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EGAP 26: Cotonou, June 2019

Cotonou, Benin
General Plenary Meeting
June 13-15, 2019

Host: Leonard Wantchekon, African School of Economics and Princeton University

Thursday, June 13: EGAP Evidence Seminar
                                  4:00 PM to 5:30 PM Golden Tulip Diplomate Cotonou (MADIBA 3 Conference Room), with a reception in the Mezzanine to follow 
Agenda (click on image for larger view)

Brief 30: Electoral Rules in Afghanistan

The sample for the study was composed of 250 villages–each with an average population of roughly 1,000 people–selected from ten districts spanning northern, northeastern, eastern, central, and western Afghanistan (southern areas were excluded due to security concerns). Half of the villages was randomly assigned to hold district elections and the other half to hold at-large elections. Under district elections, the village was split into geographically-defined districts and each villager could only vote for a single candidate residing in the same district.


Brief 70: How politicizing an epidemic can shape public attitudes on immigration: Evidence from Ebola in the US

To understand the extent to which public health crises and their surrounding political rhetoric affect attitudes towards immigration, the authors conducted an online survey experiment among a national sample of 3,881 US residents between November and December 2014. The experiment was run through Qualtrics with respondents recruited by Survey Sampling International. Because of the Ebola cases and anti-immigrant sentiment reported in and around Dallas, Texas, about 40 percent of the sample was recruited from Texas.


Brief 69: Electoral Administration in Kenya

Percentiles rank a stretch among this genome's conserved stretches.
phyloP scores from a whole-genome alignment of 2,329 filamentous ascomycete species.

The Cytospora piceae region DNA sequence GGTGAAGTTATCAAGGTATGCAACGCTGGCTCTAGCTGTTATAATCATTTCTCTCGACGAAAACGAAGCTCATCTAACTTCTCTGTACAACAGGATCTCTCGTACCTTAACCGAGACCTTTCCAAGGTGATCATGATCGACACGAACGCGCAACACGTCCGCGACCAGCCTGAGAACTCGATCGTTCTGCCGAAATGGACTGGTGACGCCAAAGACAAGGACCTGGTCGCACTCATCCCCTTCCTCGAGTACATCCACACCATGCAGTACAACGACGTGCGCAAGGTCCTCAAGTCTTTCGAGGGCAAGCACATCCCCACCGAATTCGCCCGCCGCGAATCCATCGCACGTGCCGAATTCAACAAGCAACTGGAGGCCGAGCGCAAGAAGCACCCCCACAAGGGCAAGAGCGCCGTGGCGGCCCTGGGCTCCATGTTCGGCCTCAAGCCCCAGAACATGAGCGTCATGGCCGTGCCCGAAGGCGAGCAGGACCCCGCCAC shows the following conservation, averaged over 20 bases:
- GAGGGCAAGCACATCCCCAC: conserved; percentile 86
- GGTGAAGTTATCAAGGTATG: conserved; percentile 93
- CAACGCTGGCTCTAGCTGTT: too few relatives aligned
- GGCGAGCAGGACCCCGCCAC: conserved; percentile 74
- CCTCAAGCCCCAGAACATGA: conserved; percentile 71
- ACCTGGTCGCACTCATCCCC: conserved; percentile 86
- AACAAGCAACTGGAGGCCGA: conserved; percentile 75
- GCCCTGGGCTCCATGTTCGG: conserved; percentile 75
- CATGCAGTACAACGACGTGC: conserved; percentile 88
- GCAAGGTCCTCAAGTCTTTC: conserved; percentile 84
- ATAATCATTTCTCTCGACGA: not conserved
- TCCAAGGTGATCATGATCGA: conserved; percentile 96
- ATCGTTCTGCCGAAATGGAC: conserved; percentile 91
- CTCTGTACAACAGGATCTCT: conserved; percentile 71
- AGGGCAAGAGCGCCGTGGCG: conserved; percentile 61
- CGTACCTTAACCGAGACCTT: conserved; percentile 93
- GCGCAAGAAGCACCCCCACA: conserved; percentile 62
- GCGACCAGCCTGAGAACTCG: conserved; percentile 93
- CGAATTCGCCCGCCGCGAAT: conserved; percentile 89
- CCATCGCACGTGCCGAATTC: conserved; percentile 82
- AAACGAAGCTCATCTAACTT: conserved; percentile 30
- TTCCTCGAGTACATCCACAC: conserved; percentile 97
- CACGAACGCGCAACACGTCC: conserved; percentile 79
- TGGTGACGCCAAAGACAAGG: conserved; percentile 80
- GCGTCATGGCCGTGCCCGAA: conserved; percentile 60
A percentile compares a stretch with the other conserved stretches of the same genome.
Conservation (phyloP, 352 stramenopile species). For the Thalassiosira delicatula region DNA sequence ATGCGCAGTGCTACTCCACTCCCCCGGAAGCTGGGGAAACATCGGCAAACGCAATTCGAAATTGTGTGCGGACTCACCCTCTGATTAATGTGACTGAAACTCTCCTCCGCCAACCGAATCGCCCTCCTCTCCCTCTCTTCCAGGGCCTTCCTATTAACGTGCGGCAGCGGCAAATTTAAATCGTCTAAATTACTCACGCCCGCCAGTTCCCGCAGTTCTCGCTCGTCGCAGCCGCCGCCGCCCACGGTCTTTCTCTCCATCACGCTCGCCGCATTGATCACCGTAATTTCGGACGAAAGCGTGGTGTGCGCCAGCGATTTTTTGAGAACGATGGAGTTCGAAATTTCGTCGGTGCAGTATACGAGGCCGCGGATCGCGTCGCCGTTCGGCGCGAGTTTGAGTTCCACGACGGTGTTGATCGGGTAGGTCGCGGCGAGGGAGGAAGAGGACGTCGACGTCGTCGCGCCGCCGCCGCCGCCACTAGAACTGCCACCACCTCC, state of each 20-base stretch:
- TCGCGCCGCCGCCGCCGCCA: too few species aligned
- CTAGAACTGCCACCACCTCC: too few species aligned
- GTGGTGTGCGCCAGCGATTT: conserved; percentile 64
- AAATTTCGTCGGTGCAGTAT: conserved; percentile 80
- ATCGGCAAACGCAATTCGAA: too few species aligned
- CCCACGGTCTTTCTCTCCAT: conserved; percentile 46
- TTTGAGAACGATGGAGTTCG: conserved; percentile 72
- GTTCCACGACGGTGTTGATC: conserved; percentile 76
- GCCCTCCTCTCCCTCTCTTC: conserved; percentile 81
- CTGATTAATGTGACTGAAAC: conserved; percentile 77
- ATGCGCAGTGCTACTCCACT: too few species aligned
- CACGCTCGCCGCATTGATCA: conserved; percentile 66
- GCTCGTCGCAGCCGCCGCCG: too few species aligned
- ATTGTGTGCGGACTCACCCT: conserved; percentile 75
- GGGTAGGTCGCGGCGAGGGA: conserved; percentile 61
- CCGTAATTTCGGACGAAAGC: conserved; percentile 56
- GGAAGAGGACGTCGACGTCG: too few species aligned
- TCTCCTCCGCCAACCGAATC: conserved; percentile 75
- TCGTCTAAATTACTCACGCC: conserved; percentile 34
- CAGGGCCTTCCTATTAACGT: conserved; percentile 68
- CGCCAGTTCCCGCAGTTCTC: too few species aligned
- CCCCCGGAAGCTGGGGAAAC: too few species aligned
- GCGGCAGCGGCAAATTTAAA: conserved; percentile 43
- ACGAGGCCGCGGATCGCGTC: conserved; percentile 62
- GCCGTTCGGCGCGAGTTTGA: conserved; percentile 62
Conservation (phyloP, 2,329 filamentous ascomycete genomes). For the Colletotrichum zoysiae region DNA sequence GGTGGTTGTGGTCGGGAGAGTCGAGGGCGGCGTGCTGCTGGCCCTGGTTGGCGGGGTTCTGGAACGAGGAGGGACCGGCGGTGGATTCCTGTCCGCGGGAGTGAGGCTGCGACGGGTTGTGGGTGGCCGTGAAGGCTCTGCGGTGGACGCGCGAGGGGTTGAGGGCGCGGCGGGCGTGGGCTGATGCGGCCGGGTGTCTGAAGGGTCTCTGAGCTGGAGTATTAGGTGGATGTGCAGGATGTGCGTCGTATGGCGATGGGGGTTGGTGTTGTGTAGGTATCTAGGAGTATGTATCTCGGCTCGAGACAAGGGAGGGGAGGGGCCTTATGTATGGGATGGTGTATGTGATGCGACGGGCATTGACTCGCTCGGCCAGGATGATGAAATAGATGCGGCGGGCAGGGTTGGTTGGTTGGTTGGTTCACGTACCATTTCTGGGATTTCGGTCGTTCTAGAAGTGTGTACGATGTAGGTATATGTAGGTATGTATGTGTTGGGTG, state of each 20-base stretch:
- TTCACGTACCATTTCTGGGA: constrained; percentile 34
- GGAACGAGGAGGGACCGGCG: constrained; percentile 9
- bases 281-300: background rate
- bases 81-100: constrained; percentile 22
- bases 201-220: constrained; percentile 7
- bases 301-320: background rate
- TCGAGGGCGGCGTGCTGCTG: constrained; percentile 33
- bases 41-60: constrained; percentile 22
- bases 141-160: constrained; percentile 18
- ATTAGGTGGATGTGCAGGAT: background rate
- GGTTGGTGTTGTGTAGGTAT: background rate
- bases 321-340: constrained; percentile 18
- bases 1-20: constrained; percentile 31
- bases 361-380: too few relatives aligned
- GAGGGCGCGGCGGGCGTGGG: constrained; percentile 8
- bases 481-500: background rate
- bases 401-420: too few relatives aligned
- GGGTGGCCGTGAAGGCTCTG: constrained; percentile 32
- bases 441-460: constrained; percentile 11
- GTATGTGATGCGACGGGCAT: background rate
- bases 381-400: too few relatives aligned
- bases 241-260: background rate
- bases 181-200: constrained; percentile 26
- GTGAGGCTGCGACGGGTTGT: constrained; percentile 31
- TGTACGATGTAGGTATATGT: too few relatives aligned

The authors worked with Kenya’s Independent Electoral and Boundaries Commission (IEBC) to develop interventions that might increase voter registration, particularly in communities that are poor, sparsely populated, and far from election offices. The study was conducted in seven of Kenya's 47 counties. Of the 3,828 polling stations within these counties, 1,674 were selected for inclusion in the study using a sampling strategy that blocked on a polling station area's level of poverty, population density and distance from the election offices.


Brief 67: The Oversight of Corruption and Inefficiency in Local Public Works in Peru

These 200 districts were randomly assigned to either control or treatment, with half in each category. The districts in the treatment group received a total of four letters over the course of fourteen months. In October 2015, Proética sent the first letters warning that it would be using INFObras to monitor the execution of local public works. Soon after, the Office of the Comptroller General mailed letters of its own to let the mayors know that the anticorruption agency was actively coordinating with Proética on the monitoring of public works.

Brief 65: Effects of A Campaign Against Vote Buying in Uganda

The authors estimate the effects of an anti-vote buying campaign carried out in the five weeks prior to the election by the Alliance for Election Campaign Finance Monitoring (ACFIM)—a coalition of Ugandan civil society organizations. The anti-vote buying intervention included five elements: (1) a community visit from an NGO, (2) a leaflet drop, (3) a community meeting, (4) targeted robocalls, and (5) publicly displayed posters. The experiment took place in 918 parishes, which included 2,796 surveyed villages.


Brief 64: The Moderating Effect of Debates in Ghana

The authors conducted their study in three constituencies selected to include communities that were electorally competitive or strongholds for either of the major parties. They videotaped and edited the debates to show 1,991 respondents different portions of the debates on smartphones. The treatment entailed showing respondents different combinations of segments. In one treatment condition (N=391), participants watched only the personal background segment. In another treatment condition (N=409), participants only viewed the policy segment.